But how can we maximize the motivational effects of music? For both work and exercise, studies have shown that specific music choices can enhance performance more than others. And more importantly, in some cases music can be distracting or even counterproductive in completing the task at hand. Here are a few guidelines on how to maximize the benefits of music for both work and sports:

Music at work

Music has been shown to increase work productivity as well as performance for a range of professions, from surgeons to technology specialists. One way music facilitates these improvements is through its regulation of mood. Not only does music elevate positive feelings and suppress negative emotions like depression and anger, it can also calm or heighten anxious feelings – creating the optimal work mindset.

Best for: Moderately skilled workers were shown to benefit the most from music by research that explored the effects of music on technology specialists. They completed assignments more quickly and generated better ideas. Whereas, experts were not affected t all by the music and some novices even found the music distracting.

Worst for: Music was shown to be distracting for tasks that required more cognitive attention and was counterproductive to absorbing and remembering new information.

Music in exercise and sport

Music’s effects on exercise were first observed in 1911 by educator and statistician, Leonard Ayres, who found that cyclists pedaled faster when a band was playing. More recent studies have explored how music motivates exercisers and found that it can distract the brain’s attention from physiological feedback of fatigue. This can lower perceptions of effort being exerted.

Best for: Multiple studies have shown that self-paced sports such as cycling or running can be exponentially enhanced by music with higher tempos since they tend to increase speed.

Worst for: Music is less likely to serve as a motivator for high-intensity sports/exercises since the body’s physiological responses become too strong to ignore.

While the advantages of music are clear, there is still room to optimize  its motivating effects. For both work and athletic environments, the selection of music is crucial. For work, a study focusing on surgeons, found that people completed tasks more accurately when they enjoyed the music that was playing. For sports,on the other hand, Dr. Karageorghis suggests a more specific method for choosing the most effective music. He developed the Brunel Music Rating Inventory, which after asking participants to rate motivational qualities of music in relation to sport and exercise, showed the importance of music tempo, pointing to an ideal tempo between 120 and 140 beats per minute. Dr. Karageorghis accordingly suggests “Push It” by Salt-N-Pepa, “Drop It Like It’s Hot” by Snoop Dogg and the dance remix of “Umbrella” by Rihanna for maximal effect.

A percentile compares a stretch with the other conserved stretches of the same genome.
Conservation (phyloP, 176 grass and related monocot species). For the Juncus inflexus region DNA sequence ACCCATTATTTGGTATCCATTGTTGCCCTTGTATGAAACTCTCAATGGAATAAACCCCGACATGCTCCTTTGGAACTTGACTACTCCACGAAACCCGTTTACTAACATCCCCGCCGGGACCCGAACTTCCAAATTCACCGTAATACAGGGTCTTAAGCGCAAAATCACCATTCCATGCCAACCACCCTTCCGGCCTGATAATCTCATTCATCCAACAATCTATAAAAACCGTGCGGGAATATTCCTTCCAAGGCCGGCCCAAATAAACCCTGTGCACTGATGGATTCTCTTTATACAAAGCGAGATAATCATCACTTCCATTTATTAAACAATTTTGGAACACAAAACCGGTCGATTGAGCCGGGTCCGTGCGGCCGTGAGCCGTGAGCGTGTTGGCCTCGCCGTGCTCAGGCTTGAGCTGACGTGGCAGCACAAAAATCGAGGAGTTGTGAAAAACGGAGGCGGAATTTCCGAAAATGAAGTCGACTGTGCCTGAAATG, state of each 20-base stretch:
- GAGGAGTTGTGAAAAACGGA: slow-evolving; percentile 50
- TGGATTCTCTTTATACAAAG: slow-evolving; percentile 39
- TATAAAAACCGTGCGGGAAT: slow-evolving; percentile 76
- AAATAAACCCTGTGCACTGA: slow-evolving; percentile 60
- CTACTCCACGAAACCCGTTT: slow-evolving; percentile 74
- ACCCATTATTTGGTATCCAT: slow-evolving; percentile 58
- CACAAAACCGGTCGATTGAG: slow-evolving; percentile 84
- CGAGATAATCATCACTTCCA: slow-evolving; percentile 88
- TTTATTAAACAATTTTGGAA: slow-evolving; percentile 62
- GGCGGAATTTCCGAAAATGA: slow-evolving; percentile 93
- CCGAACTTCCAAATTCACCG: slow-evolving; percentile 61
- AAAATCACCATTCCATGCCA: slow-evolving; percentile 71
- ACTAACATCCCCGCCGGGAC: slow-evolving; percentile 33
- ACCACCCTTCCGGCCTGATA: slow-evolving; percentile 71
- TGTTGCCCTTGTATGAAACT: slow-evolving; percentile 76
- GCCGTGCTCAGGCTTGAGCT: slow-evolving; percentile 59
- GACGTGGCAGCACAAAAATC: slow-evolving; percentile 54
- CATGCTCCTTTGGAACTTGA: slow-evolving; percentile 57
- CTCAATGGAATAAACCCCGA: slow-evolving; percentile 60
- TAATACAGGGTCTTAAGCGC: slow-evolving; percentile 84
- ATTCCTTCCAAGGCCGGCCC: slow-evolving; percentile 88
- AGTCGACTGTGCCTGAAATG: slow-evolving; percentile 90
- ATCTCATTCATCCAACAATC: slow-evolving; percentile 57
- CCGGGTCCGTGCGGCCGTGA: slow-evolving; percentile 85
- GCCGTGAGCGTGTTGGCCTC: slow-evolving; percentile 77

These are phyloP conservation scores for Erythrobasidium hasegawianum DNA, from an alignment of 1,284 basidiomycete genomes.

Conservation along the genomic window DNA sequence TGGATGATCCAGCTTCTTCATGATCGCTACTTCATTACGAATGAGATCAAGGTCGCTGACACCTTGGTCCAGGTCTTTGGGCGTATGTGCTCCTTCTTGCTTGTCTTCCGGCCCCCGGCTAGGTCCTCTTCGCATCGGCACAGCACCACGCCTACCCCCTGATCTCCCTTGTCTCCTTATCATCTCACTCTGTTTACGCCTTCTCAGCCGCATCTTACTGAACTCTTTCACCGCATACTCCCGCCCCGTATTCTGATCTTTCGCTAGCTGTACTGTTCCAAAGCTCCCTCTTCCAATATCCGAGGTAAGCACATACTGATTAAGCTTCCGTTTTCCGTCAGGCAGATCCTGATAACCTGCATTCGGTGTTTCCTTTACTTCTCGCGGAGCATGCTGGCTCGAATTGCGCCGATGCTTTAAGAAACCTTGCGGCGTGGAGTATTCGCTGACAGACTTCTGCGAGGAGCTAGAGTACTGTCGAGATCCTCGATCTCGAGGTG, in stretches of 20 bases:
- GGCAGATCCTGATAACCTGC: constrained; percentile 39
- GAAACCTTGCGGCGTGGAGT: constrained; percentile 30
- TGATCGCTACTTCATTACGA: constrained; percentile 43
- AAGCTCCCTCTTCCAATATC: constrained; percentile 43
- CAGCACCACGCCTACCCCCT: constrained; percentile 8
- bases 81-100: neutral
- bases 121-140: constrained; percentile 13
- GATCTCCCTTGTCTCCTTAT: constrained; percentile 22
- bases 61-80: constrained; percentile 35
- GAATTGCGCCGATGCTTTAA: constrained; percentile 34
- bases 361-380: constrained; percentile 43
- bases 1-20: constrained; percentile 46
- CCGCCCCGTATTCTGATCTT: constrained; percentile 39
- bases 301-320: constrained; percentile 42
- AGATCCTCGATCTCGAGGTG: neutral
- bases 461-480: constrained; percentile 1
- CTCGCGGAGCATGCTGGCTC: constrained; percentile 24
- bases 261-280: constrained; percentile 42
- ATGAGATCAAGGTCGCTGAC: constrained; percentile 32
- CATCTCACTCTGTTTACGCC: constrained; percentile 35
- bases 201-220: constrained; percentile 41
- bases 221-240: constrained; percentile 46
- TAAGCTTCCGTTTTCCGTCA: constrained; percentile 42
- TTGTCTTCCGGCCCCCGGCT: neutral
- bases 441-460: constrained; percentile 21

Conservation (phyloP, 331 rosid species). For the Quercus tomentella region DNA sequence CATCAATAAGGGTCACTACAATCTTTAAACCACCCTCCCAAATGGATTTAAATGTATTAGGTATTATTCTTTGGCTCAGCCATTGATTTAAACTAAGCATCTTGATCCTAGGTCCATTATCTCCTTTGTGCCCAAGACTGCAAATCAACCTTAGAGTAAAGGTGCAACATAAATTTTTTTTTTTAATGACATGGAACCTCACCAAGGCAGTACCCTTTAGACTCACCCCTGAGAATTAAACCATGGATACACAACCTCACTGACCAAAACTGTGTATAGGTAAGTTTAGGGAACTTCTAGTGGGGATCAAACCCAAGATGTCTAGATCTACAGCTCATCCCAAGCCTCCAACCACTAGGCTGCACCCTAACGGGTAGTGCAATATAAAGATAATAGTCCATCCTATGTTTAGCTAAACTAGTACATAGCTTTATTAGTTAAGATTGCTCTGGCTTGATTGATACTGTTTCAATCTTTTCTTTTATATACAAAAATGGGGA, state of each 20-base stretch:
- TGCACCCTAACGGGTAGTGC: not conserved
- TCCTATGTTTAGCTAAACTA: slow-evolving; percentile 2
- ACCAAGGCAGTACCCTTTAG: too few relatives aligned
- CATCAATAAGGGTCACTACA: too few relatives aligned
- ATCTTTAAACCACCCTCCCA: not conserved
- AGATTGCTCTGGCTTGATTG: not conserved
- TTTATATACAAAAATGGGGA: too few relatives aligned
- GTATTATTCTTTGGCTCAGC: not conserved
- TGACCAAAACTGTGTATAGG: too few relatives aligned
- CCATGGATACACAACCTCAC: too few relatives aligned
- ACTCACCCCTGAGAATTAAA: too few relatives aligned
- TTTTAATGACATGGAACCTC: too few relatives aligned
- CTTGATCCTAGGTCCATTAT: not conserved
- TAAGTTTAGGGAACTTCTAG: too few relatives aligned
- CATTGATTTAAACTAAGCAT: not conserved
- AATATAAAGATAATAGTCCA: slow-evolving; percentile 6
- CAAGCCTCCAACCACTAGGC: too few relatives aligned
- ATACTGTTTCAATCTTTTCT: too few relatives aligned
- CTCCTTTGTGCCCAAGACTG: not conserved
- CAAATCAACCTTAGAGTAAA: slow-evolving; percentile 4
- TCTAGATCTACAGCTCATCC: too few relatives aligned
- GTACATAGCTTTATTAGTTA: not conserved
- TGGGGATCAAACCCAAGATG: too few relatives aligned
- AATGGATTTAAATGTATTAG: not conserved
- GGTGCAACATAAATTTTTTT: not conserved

When music is used strategically, it holds the power to increase productivity, accuracy and efficiency for anyone from gym-goers to surgeons. And if we think of it as a “drug”, as Dr. Karageorghis refers to it, music is one that can be used to our benefit.

Three Signs You Are Winning at Life

 

Unlike in sports, there is no real scoreboard for life. We can’t look up at any one moment and know, objectively, how well we are doing. Many times you may wonder how your life stacks up by comparing yourself to others. However, studies have shown that making these social comparisons may lead to negative emotions. The platform of social media has especially been linked to depressive symptoms because the context is primed for people to compare their accomplishments to that of their friends.

In fact, the only real metric by which most people compare is financial success. Think about it for a second, what’s the sign of a successful book, movie, or sports contract? Books are defined by the number of copies sold, a movie by its box office revenue, and a sports contract by the salary. This is also true in day-to-day life. We often evaluate an opportunity based on its financial reward and we evaluate ourselves on our ability to earn money and spend that money on material things. To quote the film Jerry Maguire, we define success simply by asking the universe to “show me the money.”